Why does the world always seem to fight conflicts against intangible or vague concepts?
It is a question that has been on my mind more so than usual in recent days. If you have not been paying attention, the Washington Post published “The Afghan Papers” Monday. A series of previously classified memos and interviews with stakeholders in the conflict. They reveal that, contrary to public comments, those running America’s longest war have been lost from the start.
George W. Bush’s first Secretary of Defense, Donald Rumsfeld, wrote in private memo’s that he had no idea who the bad guys were, while saying in public that the nation that had not been pacified since Alexander the Great was “secure”. General Douglas Lute, who served into the succeeding Obama administration, said in 2015 that the military did not “have the foggiest notion of what we were undertaking” and questioned what they were even trying to do there.
Now we are in the period of President Trump. The current administration has engaged in a back-and-forth with the Taliban to hammer out some sort of peace agreement while reports have surfaced that planners have prepared for a withdrawal in the event of a sudden order from the top.
The reality is, there will never be peace, the fighting will go on, and no one will truly exit.
The commander in chief’s good instincts to leave have been smothered like a bug under a loafer.
We now are in a world where the global war on terrorism has replaced the war on drugs as the vaguely defined, never ending en vogue stream of bloodshed of the day. We now have what the hippies of the Vietnam era were always afraid of, a forever war that the public does not care about, is good for big business and politicians lack the courage to confront the true causes of.
How often have you heard some elected official say that armed forces just must stay in Afghanistan and go on misadventures in other countries in order to prevent them from becoming “bases” for international terrorism? I have seen a similar comment uttered by everyone from Barack Obama to Ted Cruz to Joe Biden to Lindsey Graham to every Tom, Dick and Harry, too.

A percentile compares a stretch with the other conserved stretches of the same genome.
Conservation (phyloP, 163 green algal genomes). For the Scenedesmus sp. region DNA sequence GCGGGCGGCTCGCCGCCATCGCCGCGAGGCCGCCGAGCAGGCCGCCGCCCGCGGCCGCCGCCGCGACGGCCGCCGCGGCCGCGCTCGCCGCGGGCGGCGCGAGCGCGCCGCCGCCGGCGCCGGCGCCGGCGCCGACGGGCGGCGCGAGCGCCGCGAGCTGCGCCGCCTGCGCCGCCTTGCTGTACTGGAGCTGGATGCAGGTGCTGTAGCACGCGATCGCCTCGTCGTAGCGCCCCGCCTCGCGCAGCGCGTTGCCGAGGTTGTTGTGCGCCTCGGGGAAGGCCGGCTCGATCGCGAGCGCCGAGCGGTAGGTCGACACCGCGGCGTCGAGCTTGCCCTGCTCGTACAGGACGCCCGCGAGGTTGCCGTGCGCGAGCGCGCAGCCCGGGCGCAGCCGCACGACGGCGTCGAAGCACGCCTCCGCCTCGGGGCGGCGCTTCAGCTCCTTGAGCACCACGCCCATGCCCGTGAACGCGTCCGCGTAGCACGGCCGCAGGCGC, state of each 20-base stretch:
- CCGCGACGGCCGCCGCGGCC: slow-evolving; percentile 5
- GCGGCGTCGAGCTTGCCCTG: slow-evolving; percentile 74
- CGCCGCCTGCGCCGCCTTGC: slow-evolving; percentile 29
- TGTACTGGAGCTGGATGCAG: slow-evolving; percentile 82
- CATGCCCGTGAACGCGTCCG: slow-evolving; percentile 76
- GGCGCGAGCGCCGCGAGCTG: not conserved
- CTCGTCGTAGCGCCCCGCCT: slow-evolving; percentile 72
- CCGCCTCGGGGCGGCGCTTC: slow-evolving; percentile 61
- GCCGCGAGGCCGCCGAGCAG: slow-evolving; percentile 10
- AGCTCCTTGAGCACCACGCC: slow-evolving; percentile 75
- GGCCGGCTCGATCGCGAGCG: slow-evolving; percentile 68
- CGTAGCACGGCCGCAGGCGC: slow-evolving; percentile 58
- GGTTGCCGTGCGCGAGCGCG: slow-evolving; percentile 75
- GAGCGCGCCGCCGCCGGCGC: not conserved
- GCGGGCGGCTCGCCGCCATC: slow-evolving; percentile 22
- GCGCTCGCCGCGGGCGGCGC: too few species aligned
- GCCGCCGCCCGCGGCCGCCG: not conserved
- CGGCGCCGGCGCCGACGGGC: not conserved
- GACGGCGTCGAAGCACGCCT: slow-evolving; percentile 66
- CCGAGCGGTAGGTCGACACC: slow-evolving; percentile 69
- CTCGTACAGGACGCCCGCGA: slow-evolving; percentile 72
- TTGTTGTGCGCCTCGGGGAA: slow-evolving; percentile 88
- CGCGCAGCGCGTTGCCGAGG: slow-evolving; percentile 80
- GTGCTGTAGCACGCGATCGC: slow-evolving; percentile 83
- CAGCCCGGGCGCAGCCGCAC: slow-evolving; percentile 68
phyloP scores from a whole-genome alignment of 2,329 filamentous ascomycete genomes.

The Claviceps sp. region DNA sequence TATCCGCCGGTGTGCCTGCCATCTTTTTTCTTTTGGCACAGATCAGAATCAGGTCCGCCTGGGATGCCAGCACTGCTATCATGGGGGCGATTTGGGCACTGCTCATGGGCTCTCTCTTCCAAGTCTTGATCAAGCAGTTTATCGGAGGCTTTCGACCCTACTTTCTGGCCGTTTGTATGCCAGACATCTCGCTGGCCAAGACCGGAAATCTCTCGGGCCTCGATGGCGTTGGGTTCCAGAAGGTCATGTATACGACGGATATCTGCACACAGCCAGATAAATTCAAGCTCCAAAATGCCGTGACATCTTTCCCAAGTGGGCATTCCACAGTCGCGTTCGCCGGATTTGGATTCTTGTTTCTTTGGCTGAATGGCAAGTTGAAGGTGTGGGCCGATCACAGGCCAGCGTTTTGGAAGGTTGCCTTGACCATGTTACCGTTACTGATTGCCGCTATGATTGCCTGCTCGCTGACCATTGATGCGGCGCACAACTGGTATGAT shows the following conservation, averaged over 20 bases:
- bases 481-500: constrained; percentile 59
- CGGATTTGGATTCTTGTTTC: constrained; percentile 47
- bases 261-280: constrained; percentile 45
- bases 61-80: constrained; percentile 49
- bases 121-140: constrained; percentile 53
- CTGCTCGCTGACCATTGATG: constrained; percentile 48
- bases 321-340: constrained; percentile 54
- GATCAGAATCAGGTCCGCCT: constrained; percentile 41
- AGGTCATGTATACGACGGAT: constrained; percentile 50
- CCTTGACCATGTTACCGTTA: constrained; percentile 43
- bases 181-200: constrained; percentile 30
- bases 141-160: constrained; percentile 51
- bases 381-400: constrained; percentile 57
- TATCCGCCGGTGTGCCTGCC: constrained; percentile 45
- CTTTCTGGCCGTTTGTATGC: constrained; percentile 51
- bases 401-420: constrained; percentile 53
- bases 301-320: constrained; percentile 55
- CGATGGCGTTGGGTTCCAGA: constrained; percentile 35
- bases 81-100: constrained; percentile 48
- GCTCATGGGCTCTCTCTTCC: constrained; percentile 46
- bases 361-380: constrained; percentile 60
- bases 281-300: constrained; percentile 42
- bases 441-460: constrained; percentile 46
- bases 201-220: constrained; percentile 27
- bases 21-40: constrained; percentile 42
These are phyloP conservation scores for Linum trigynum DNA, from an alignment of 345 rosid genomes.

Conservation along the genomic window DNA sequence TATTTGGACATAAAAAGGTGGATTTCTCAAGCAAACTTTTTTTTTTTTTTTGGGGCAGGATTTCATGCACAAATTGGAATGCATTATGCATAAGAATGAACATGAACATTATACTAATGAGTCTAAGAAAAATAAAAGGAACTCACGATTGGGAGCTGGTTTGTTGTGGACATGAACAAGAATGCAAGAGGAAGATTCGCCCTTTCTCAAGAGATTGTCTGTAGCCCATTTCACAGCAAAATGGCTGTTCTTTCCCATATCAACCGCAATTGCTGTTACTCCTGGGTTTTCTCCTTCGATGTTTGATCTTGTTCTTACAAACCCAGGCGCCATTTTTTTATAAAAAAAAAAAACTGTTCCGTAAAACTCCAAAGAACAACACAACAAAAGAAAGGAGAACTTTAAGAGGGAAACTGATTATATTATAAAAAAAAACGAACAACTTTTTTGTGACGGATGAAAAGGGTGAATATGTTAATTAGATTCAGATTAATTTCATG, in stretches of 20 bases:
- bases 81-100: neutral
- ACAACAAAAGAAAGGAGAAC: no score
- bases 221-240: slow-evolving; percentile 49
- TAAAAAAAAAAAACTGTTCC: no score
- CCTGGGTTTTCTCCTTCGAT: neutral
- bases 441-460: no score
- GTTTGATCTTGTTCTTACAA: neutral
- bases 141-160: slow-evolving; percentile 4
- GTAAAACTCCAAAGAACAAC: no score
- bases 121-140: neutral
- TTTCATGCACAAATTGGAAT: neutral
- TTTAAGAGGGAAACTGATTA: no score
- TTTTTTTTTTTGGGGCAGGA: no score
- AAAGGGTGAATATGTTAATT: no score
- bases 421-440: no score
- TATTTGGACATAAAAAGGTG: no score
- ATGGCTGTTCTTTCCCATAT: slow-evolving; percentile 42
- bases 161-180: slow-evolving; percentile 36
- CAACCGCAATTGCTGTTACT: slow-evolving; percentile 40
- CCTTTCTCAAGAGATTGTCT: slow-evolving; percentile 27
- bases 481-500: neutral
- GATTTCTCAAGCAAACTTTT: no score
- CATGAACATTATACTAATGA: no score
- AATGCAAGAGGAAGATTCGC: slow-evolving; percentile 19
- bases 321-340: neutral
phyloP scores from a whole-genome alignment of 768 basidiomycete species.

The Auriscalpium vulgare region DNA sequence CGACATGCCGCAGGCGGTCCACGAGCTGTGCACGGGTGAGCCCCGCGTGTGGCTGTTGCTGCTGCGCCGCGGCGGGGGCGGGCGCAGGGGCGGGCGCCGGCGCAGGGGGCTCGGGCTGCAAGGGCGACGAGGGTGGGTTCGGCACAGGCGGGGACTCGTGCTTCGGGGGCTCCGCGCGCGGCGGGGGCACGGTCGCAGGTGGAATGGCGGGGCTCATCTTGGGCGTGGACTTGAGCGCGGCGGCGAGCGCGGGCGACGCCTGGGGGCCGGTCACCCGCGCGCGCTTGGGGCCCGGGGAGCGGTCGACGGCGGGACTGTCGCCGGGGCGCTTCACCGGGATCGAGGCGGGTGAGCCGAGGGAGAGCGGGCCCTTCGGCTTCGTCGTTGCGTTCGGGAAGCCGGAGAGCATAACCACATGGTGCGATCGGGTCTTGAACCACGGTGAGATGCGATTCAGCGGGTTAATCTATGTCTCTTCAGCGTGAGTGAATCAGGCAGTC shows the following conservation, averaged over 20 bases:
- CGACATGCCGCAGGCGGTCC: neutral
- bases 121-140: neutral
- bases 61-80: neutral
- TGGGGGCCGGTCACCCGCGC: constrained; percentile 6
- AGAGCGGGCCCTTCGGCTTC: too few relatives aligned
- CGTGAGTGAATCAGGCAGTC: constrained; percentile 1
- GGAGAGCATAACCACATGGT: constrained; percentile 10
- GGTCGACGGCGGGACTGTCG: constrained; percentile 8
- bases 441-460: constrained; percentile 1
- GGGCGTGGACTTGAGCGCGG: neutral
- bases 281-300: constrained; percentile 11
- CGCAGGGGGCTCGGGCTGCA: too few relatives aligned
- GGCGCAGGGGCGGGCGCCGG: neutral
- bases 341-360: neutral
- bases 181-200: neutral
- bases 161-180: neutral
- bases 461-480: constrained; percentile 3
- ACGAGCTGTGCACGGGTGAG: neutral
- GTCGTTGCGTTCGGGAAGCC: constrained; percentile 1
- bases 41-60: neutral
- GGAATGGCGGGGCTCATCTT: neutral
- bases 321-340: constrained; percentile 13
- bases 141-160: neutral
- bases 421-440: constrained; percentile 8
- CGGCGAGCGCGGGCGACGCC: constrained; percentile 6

The problem is, terrorism is a thought, and thoughts can happen anywhere.
The 19 hijackers in 2001 mostly came from Saudi Arabia and that country’s government is a major propagator of the Wahhabist form of Islam followed by most of the globe’s Islamic extremist militants. It has inspired those within Daesh today and large portions of money flow from that country to those who do not hesitate to enslave innocents and execute journalists.
Where is the action to not let Saudi Arabia be a base for terrorism? Where are the western politicians who think we need to occupy that country and turn it into a prosperous democracy?
They don’t exist.
If the Taliban had oil wealth and paid lip service to U.S. interests, they would probably still be in charge and Mullah Omar would have gotten to speak to the United Nations.
Those not tied to the armed forces seem to have turned the page on the troubled region as well. A poll from Rasmussen Reports last year found that 42 per cent of those sampled did not know America was still at war in the country. To be fair, about half of that were not sure, but this is a cause of why people who weren’t born in 2001 are now dying in Central Asian poppy fields.
How can a conflict end if the public is not engaged enough to demand it? Abolishment of conscription and a vapid media landscape that prioritizes escapism over information and education have certainly contributed to this, but the general public needs to demand better.
Do you like living in a world that spends trillions on machines to make booms and kablooies while ignoring the needs of those not deployed away from their domestic society and soldiers once they come home broken, battered and bitter? Is it ideal to give increased power to the authorities to try to end thoughts that can occur in anyone anywhere?
I don’t think it is. But that is the world we live in now. The conflict will continue, and, maybe, if we are lucky, it will wind down in a half-century and those in charge will come to their senses.
If not, we have no one to blame but ourselves.